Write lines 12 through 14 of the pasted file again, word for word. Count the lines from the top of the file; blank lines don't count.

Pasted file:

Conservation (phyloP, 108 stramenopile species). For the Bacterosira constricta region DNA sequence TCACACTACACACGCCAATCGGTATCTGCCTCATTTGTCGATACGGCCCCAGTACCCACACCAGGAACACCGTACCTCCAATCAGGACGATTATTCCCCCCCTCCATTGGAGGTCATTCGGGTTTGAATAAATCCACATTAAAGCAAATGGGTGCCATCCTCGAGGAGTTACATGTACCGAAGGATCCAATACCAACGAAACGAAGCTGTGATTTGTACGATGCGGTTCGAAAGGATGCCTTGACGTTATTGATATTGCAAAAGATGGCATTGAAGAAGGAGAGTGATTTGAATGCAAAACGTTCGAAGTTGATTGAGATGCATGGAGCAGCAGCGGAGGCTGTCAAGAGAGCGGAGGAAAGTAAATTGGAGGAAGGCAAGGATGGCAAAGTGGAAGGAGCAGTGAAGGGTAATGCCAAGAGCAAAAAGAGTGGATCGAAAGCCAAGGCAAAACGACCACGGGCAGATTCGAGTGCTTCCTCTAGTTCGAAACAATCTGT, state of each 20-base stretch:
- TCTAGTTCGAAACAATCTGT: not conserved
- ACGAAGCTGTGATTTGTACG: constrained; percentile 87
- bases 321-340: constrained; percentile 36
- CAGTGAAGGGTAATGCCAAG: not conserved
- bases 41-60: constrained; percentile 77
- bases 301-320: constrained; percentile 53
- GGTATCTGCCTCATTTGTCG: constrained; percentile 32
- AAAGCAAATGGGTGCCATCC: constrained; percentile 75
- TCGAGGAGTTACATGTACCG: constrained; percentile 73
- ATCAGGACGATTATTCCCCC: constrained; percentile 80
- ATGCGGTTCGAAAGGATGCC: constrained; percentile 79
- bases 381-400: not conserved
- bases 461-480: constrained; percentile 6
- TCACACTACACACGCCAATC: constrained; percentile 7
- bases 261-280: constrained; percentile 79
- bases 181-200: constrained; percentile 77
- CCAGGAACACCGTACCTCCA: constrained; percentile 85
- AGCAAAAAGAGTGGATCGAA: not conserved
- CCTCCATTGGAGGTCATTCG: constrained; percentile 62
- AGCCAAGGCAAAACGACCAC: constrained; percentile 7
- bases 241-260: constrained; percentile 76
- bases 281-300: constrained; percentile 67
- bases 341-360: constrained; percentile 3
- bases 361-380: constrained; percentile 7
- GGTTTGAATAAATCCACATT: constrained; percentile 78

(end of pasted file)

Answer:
- ATGCGGTTCGAAAGGATGCC: constrained; percentile 79
- bases 381-400: not conserved
- bases 461-480: constrained; percentile 6